A friend forwarded an article to me called the ‘The Trouble with Brands’ looking at why there’s a huge difference between the way consumers and financial markets valued brands. One of the reasons cited is that because of social media people are inundated with so many brands that the playing field is diluted and consumers are much harder to impress – it takes greater creativity. I can see that. It is a good article, though long, and I’m paraphrasing.
However, I think there’s more to the difference between consumer’s and financial markets’ valuing of brands due to the affects of social media.
How Has Social Media Affected Brand Value?
Social media has changed the landscape and therefore the rules of PR and Marketing so much that, as I’ve heard it phrased by folks like @mikaelsandblom and @thornley around my yacht club entering this new world “you no longer own your brand.”
I think this split in valuing is also occurring because so many people are participating in public dialogues about brands. Most of us use the internet to research before we buy and find thousands of real people’s opinions and feedback. We used to just buy into whatever we were told by advertisers. Now we have much more information available to develop our own opinions. Regarding the discrepancy – perhaps the people behind ‘financial market valuing’ aren’t paying enough attention to the public and or simply using out-moded metrics.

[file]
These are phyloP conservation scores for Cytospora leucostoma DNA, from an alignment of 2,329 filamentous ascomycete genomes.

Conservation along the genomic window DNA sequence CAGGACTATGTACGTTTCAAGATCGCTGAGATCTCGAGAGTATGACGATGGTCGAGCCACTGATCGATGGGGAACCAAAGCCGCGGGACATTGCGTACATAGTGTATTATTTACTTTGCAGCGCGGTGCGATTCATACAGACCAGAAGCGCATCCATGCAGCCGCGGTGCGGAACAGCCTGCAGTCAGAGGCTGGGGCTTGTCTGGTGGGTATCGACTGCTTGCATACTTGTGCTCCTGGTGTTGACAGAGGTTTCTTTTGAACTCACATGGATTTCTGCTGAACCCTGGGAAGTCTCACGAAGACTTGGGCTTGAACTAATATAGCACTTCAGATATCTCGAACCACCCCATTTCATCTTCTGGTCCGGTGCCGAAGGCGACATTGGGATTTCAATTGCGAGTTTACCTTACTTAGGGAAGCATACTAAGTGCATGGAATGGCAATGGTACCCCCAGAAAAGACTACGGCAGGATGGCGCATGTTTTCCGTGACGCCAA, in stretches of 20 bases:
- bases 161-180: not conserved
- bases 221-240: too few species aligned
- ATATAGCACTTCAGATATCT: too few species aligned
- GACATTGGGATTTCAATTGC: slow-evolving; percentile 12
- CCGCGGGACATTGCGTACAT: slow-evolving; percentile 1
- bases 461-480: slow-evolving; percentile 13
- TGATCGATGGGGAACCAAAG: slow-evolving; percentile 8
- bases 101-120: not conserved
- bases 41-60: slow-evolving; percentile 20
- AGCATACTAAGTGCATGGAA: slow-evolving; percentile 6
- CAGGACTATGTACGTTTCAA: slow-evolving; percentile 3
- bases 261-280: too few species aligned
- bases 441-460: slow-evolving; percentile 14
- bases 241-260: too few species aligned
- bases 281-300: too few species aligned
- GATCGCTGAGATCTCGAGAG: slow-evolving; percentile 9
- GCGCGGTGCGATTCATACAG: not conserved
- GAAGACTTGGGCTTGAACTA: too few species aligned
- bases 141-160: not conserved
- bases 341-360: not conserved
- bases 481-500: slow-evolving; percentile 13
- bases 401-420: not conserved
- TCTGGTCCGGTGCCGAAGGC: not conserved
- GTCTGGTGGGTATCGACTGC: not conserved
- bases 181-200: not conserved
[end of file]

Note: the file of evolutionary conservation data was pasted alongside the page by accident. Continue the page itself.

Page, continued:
Use it to Your Advantage
So what can brands do to protect or heighten their value with the public? (This also applies to less widely known brands like those in the B2B market). Get out there, get to know what people are saying and what matters to them. There are many stories that show brands who are interacting with their public in an authentic way are more highly thought of and respected. As a start, this means monitoring the internet for any comments on the brand and reacting immediately, especially when there’s a problem – you are more likely to garner support by responding and being open about it. This may also mean inviting dialogue and feedback on your own website without editing out the negative ones (obscene yes, negative no). Address any negatives in the same medium.
The internet moves very fast and there are other stories about brands practically self-destructing by not responding to blog posts and tweets fast enough. Pay attention, get involved.
A lot of the large brands are right in there using Twitter, Facebook, etc to build communities. They cannot control what people say about them but they can certainly make a difference in it. If you can’t beat ’em, join ’em.
Develop a Strategy First
For those not up to their elbows yet, remember that all blog posts, tweets, Facebook discussions, etc. initiated by or participated in by anything with your company’s name attached is an extension of your brand just like your printed materials and websites. My advice is to clearly define your brand for all expressions, then develop a strategy specifically for how to approach social media. For example, it would be a really bad reflection on Rapport’s brand – where we’re all about relationship building – if I tweeted complaints about a client.